Gore Place Mansion
Other Ideas: Boston Tea Party Ship & Museum; Boston State House; Castle Island and Fort Independence; Old South Meeting House; Walden Pond State Reservation
Today the house and grounds are owned and operated by the Gore Place Society, a nonprofit members organization dedicated to the preservation and restoration of Gore Place.
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“Take-A-Walk” Now Year-Round:
Explore the grounds of this 45-acre estate as a family! Children ages 3-9 with accompanying adults can explore the gardens, brook, and open spaces and visit the farm animals, using binoculars, a magnifying glass and seasonal activities provided in a backpack. Ring the bell at the mansion to get your backpack, and you’ll be ready for an outdoor adventure! Hours: Daily 11am 3pm. Backpack rental is $5.
Benches provided, by a grant from Crossroads Community Foundation. Parking is free. Group arrangements may be made for school groups, pre-schools, home-schools, and day-care providers. To reserve your backpack,and for group arrangements call: Susan Katz at 781-894-2798.
Parking is free. Group arrangements may be made for school groups, preschools, home-schools, and day-care providers.
The house today:
Today the house is furnished with fine art and antiques of the eighteenth and early nineteenth centuries. Christopher and Rebecca Gore had no children, so after Mrs. Gore's death, in accordance with her husband's will, the house and all its contents were sold at auction. A few of their possessions survived in the hands of nieces, nephews, friends, and neighbors and have been returned to Gore Place. After 1834 Gore Place became home to several other families.
In 1921 it passed out of private hands when the Waltham Country Club established a golf course and tennis courts on the grounds. During the Depression, the country club failed and the property fell into disrepair. In 1935, the bank was about to tear down the buildings and sell off the land for housing, when Mrs. Helen Patterson gathered her friends and the financial resources necessary to preserve it. The Gore Place Society was founded that same year. For more than sixty years, Gore Place has been lovingly restored and open to the public as one of the great estates of the Federal era.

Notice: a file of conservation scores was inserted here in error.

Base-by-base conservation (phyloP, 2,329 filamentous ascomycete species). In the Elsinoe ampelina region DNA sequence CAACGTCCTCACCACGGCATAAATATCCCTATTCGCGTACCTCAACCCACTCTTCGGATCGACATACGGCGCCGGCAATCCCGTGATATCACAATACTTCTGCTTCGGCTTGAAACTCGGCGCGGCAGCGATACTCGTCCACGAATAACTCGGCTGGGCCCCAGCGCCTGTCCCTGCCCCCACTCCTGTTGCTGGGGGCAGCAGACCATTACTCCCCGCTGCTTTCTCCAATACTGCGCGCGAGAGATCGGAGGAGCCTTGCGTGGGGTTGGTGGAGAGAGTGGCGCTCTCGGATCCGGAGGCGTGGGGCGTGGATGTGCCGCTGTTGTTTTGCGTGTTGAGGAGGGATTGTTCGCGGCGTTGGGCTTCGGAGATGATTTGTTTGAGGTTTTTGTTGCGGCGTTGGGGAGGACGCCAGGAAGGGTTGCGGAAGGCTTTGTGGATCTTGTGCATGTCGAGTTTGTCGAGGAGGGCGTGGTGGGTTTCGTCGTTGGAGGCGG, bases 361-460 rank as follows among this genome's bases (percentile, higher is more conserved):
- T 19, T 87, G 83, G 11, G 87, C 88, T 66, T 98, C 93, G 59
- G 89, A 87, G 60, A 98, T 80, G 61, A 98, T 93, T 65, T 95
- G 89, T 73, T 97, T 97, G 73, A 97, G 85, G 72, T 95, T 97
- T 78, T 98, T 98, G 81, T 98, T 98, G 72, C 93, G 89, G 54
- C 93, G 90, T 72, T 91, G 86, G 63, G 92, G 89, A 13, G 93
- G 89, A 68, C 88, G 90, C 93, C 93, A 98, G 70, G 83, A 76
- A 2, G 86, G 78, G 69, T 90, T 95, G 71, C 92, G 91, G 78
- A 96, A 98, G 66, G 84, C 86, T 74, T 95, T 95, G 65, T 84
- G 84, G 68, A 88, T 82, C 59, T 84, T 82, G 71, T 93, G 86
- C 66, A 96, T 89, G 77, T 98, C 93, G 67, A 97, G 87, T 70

About the Gores:
Christopher Gore was born in Boston in 1758, the tenth of thirteen children of Frances and John Gore. John Gore, a successful merchant and artisan, was able to send Christopher to Harvard College (class of 1776). Christopher served in the Continental Army as a clerk with the artillery regiment of his brother-in-law Thomas Craft.
After the war, Christopher Gore chose the law as his profession and apprenticed himself for £100 to John Lowell. He was admitted as an attorney to the Bar of Suffolk County and opened his office on State Street in Boston.
Gore was unquestionably bright and ambitious, but several factors helped the young lawyer's practice to flourish. Many of Boston's older lawyers were Tories and by leaving the country, they left their clients to the younger generation.
The Revolutionary War increased the city's wealth and also the demand for services such as Gore could provide. Gore also invested in revolutionary scrip and the many new mills and toll roads that sprang up on rural land west of Boston. His fortune grew rapidly.
Monday through Friday at 1:00pm
Saturday and Sunday at 12:00pm, 1:00pm, 2:00pm and 3:00pm.
Admission to the mansion tour is $12 adults, $6 children 5-12. Gore Place members free.
Gore Place Mansion-kids snowshoeingWhat a beautiful place! It was a great place for kids to snowshoe as there is the farm with some animals there as well. The grounds are beautiful and they rent snowshoes for $5 per hour. I fun time for the whole family.
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